For recently divorced parents, managing divorce through the holidays can be an especially difficult time for both you, your children and your entire family. This is especially true if your children are spending the holidays with the other parent. There can be feelings of depression and loss on the part of the parent who feels left out, and it can be tempting to all but ignore the holiday altogether.
Many parents who feel this way avoid going out with their friends and celebrating with other family members, determined to avoid any holiday cheer in the absence of their children. For some, this feels like an act of love, a confirmation of how important their children are to them. They feel that celebrating without their kids would be a betrayal, and that by voiding their own happiness during the holidays they are paying some sort of parental penance.
Here are a few tips on managing your divorce during the holidays to help you (and your family!), just in time for this festive season.
Children Know When Youâ€™re Unhappy
Children tend to be very self-centred by nature – itâ€™s a part of growing up. As a result, it can be easy to forget that our kids notice more than they let on a lot of the time. Even if you think your emotional distress is being hidden, itâ€™s likely that theyâ€™ll still pick up on it on some level, especially if your plans for the holidays involve isolating yourself from family and friends.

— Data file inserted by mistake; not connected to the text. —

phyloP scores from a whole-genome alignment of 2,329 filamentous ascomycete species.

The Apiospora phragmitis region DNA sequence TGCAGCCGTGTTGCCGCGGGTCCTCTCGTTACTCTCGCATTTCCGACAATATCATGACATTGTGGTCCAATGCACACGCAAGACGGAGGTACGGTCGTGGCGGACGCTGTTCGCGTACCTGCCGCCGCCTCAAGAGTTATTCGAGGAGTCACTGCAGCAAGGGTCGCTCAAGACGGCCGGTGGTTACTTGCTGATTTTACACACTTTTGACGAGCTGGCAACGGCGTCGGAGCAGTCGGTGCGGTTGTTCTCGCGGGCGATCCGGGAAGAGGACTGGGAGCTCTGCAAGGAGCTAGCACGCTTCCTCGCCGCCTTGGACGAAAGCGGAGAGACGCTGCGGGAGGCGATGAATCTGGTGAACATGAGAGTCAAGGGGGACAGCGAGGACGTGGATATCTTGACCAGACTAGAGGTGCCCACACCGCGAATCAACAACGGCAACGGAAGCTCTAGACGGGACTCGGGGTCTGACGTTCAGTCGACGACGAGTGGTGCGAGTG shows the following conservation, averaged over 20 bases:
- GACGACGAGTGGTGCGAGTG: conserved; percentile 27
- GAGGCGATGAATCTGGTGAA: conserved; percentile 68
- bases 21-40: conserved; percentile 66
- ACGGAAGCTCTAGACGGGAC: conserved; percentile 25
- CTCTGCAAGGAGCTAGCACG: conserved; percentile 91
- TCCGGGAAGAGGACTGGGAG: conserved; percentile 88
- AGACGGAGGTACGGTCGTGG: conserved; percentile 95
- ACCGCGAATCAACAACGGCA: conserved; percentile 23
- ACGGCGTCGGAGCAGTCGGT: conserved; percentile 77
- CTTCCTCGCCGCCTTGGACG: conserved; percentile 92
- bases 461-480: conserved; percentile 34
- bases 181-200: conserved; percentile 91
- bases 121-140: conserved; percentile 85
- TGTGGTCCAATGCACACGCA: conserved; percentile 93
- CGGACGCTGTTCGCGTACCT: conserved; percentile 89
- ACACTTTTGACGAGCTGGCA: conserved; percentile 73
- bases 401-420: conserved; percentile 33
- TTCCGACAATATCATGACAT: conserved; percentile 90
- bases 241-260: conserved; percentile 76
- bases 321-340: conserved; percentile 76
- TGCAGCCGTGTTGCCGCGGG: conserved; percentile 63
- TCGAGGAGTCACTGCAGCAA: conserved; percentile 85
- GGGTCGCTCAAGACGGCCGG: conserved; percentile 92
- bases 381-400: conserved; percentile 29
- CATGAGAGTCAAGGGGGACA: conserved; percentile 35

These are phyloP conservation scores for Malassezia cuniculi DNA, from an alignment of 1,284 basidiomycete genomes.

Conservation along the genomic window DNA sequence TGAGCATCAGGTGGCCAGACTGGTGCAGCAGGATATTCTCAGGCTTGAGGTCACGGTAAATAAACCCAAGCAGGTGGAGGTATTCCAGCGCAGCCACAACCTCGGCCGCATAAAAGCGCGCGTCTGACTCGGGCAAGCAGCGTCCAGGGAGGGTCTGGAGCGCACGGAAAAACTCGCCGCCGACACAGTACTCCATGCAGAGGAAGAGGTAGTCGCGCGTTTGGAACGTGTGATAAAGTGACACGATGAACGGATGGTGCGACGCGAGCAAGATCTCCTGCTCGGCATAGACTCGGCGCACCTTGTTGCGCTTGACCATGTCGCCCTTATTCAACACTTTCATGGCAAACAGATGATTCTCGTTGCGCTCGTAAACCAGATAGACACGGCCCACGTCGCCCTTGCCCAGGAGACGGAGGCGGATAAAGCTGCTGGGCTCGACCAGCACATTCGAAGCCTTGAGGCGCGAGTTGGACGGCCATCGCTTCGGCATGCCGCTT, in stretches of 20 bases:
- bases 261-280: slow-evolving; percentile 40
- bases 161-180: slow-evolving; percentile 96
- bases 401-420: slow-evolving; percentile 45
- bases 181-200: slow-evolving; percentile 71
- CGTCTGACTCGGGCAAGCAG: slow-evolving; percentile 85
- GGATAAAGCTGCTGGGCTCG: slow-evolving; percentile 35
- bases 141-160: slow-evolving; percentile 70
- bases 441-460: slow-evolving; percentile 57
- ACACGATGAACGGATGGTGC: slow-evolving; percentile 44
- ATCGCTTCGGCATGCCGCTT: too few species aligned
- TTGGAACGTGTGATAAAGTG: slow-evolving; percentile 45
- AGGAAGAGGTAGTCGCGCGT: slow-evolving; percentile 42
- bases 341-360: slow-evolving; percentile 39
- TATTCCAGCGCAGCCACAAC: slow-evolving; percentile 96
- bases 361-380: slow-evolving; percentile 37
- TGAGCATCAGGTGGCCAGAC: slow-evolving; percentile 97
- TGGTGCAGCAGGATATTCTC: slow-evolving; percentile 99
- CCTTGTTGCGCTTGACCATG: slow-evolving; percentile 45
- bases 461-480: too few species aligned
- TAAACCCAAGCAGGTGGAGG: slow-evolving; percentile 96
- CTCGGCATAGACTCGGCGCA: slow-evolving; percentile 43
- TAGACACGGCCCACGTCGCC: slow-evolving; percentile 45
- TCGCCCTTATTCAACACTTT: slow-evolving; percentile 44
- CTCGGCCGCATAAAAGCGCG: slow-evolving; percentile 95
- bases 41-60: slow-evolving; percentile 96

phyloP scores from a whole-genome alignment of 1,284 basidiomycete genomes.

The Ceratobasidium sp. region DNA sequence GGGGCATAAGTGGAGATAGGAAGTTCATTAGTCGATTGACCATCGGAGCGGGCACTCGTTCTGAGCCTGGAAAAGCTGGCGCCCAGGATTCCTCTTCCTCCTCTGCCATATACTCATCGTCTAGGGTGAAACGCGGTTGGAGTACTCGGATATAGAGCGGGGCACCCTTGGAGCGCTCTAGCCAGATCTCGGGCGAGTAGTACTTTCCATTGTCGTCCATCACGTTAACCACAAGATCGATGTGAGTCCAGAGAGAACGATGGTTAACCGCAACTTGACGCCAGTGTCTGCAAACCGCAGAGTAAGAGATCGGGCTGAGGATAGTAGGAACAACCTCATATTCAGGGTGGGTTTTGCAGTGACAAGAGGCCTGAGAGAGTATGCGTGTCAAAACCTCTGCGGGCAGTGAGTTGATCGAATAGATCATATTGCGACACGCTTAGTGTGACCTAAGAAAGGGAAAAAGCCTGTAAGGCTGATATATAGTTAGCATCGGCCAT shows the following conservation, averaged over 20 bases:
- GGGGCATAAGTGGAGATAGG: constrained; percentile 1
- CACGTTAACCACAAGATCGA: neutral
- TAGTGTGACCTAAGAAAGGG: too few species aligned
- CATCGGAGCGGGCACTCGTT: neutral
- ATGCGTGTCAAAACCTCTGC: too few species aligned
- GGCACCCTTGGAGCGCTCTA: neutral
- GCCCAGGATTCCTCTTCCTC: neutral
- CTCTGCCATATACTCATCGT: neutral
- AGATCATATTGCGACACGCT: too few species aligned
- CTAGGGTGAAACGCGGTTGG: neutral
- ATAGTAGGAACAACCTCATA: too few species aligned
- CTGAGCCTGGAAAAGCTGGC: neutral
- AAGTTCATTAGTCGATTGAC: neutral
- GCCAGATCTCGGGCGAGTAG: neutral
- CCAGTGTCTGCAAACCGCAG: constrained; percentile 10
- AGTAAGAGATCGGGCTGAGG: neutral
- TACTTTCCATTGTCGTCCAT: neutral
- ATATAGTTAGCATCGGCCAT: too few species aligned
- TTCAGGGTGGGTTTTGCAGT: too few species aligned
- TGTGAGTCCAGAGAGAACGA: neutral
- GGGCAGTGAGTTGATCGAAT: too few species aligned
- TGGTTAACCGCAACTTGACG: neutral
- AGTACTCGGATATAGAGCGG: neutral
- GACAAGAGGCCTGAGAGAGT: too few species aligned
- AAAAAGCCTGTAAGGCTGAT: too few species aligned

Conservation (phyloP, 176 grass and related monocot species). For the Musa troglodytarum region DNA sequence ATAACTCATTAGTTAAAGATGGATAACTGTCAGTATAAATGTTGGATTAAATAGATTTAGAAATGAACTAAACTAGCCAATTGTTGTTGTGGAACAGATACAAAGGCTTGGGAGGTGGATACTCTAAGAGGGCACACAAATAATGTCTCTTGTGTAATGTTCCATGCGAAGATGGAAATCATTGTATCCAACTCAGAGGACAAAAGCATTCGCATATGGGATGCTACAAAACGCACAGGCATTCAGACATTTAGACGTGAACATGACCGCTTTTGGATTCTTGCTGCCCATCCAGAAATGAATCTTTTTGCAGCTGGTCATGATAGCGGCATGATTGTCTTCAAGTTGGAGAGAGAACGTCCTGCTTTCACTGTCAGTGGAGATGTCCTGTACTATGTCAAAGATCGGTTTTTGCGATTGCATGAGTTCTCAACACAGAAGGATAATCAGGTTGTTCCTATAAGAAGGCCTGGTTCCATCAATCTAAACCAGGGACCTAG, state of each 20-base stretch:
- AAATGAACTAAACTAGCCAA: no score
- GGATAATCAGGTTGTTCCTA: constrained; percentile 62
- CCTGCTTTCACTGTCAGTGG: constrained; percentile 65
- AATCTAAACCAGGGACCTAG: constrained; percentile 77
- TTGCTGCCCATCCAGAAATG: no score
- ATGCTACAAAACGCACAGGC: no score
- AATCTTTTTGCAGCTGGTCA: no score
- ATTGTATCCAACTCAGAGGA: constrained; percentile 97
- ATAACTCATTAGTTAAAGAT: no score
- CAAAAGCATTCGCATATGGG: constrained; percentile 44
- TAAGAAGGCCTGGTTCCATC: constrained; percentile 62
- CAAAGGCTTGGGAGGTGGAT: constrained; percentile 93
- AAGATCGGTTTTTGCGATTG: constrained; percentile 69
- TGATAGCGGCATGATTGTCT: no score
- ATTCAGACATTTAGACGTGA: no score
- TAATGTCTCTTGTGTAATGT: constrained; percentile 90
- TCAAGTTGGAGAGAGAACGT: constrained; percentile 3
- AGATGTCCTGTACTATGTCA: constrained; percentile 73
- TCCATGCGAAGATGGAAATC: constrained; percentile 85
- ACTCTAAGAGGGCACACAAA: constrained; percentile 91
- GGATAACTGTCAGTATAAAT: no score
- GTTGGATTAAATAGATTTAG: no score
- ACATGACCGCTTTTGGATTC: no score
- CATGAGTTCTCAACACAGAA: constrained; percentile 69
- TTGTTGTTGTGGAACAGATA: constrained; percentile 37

Your kids love you, and older children are usually smart enough to figure out that you didnâ€™t have a fabulous time holed up in your bedroom during the holidays. As a result, parental depression during the holidays can be a dark cloud over a childâ€™s time with the other side of the family. No matter how sad you feel when your kids leave for the holidays, no parent wants to spoil that time for their child.
Your Emotions Affect Your Children
Itâ€™s important for parents to try and keep up their outside relationships and enjoy the holidays as much as is possible without their kids. It will be easier for the children to enjoy their own holidays with one parent if they know the other parent is spending time with family and friends.
Putting effort into your own happiness will benefit your children in many ways, especially when it comes to coping with a parental divorce. Parents who adjust and accept the situation set a good example for their children when it comes to coping with adversity.
We hope this advice helps you to get the next season with poise and strength! Are you managing a divorce during the holidays? Any insight or resources you can share with our readers that have helped you?
Happy holidays from Jones Divorce Mediation Inc., and our entire team in Calgary!